In part one of this series of three blog posts, we looked at the characteristics of burnout. In part two, we explored various explanations for burnout, including stress, feeling trapped, lack of motivation, and the culture of performance sport. Here in part three, we’ll think about what we can do to reduce the chances of our young athletes burning out and maybe leaving sport behind.
We’ve all had times when we’re feeling a bit tired and lacking motivation, when we don’t really feel like practicing or training, or when something we usually enjoy doing seems like a bit of a chore. More often than not, once we remind ourselves that we actually love what we do, or even take a few days off, we can get on with it and get back to enjoying our sport.
Ok, so this is an easy one. A while ago, the news at large announced that Roy Hodgson, (at the time, manager of the England football) team was considering using a Sport Psychologist ahead of the World Cup to boost England’s chances of not bowing out of yet another tournament on penalties.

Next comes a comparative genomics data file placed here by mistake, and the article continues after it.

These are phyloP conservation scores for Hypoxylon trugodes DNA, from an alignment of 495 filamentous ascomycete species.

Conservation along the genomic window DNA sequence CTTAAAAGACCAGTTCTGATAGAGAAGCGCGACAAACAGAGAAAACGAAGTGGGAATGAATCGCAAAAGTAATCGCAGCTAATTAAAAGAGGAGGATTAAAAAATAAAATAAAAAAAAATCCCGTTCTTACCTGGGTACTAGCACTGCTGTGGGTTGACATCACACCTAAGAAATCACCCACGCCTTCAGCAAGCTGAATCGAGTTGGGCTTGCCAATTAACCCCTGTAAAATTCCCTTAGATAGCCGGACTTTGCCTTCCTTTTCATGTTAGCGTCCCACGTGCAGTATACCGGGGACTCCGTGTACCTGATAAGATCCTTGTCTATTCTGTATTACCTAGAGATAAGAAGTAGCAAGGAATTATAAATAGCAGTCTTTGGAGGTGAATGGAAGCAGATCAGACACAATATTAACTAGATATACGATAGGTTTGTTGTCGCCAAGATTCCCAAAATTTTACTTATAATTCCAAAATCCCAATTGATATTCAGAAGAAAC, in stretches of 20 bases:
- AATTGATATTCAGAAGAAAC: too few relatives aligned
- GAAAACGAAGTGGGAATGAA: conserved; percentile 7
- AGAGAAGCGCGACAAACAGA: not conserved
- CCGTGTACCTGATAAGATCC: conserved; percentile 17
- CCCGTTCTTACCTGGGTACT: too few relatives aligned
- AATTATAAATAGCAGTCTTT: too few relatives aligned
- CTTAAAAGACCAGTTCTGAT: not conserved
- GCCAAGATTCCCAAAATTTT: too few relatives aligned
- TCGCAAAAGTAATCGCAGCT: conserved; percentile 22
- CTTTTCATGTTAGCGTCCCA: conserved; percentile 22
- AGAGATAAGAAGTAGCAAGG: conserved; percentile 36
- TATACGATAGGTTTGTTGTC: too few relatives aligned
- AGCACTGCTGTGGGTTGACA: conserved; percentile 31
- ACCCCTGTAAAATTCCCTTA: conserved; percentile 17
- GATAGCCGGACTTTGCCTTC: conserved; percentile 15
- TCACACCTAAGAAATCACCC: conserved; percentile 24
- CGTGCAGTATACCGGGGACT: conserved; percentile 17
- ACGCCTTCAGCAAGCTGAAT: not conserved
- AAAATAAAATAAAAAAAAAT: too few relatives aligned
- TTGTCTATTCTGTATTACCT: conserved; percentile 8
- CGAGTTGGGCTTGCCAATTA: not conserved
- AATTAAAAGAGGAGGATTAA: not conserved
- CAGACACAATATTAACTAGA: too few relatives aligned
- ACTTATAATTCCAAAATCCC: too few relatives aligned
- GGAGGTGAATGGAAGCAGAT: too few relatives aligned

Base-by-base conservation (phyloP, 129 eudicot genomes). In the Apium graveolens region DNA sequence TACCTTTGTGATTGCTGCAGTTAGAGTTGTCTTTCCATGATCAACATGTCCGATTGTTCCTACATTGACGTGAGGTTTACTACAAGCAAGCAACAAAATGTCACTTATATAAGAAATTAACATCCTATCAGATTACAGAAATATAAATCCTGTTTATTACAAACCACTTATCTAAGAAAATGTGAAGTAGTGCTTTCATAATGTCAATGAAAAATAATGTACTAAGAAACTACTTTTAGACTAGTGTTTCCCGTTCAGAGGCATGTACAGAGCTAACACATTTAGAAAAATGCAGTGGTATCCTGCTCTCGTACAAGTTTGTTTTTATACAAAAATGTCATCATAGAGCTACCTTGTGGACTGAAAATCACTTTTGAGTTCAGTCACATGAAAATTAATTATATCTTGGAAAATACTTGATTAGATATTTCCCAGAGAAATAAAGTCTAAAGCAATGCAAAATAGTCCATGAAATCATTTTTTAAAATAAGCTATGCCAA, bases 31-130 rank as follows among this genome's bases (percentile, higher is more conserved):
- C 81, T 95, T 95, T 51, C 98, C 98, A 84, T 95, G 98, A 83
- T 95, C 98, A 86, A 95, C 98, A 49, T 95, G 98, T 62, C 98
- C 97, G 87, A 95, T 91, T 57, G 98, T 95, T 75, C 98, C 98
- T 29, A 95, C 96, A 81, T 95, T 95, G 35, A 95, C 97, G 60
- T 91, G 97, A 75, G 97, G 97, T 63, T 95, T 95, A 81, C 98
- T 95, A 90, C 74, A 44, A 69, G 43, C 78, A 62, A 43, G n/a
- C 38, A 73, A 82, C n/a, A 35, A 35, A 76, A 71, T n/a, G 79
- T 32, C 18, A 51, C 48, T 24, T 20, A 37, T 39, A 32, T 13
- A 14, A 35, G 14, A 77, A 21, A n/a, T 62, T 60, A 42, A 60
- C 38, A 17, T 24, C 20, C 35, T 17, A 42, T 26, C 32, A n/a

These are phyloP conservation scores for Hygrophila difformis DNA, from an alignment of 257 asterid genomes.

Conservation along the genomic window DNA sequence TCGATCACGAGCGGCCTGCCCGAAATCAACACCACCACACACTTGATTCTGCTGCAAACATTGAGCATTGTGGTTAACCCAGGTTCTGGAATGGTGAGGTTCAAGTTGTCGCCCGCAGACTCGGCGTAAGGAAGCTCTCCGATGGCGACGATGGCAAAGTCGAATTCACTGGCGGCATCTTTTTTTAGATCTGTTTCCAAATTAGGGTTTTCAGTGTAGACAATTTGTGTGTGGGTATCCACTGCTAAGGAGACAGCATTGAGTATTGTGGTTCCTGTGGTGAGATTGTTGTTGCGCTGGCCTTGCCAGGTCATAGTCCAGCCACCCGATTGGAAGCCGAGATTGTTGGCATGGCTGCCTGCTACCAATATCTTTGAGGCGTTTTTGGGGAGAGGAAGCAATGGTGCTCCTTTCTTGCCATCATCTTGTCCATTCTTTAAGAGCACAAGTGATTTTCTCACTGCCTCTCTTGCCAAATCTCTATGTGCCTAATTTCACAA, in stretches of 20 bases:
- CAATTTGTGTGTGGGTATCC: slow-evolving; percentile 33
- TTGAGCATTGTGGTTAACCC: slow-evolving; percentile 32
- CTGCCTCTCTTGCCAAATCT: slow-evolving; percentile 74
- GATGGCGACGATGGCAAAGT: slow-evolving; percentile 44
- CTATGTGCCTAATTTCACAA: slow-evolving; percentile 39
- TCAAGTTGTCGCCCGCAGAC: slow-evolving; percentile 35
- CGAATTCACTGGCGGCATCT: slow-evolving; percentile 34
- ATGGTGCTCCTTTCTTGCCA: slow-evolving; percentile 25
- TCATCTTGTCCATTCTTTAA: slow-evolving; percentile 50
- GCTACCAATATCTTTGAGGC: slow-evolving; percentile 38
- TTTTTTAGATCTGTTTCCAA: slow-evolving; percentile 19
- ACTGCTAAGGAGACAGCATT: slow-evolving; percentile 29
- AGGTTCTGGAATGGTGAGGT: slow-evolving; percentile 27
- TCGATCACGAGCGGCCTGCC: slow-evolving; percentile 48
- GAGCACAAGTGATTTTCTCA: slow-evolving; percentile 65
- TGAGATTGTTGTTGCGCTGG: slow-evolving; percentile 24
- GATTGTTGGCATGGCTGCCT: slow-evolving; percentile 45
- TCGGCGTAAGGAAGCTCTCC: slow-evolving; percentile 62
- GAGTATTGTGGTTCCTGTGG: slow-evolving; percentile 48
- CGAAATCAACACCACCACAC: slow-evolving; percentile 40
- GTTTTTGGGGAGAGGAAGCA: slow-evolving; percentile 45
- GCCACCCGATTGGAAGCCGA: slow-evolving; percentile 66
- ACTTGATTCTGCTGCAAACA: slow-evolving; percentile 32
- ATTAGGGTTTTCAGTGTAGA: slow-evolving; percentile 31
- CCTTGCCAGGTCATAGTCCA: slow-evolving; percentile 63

If you’re a basketball fan like me, you’ll be eagerly awaiting the return of the Chicago Bulls’ explosive point guard, Derrick Rose. Rose missed the whole of the 2012-13 NBA season after suffering a torn ACL the previous year, and a few months ago, I wrote a piece about him and some of the psychological factors that should be taken into account during an athlete’s return to play following injury. You can read it here if you like. It’s not bad.
So I’ve been doing some consultancy work in boxing for a while now, and it’s safe to say that it’s a sport that’s unlike any of the sports that I’ve worked in before. It’s a brutal sport, there’s no getting away from it. The aim is to punch your opponent until he/she can’t punch you back any more.
However, it’s also a sport that requires not only immense physical strength and stamina, but also discipline and control, and the ability to think tactically and strategically while under pressure. So in some ways, I suppose it’s not that dissimilar to other sports after all.
Momentum. Or the perception of momentum. Does a change in momentum just come down to your ability to re-focus when things aren’t going your way?
As a basketball fan, I can honestly say that I’ve really enjoyed watching Great Britain compete at the London 2012 Olympic Games. Having both men’s and women’s teams there amongst the world’s best players has been good for British Basketball, and their performances have certainly been credible.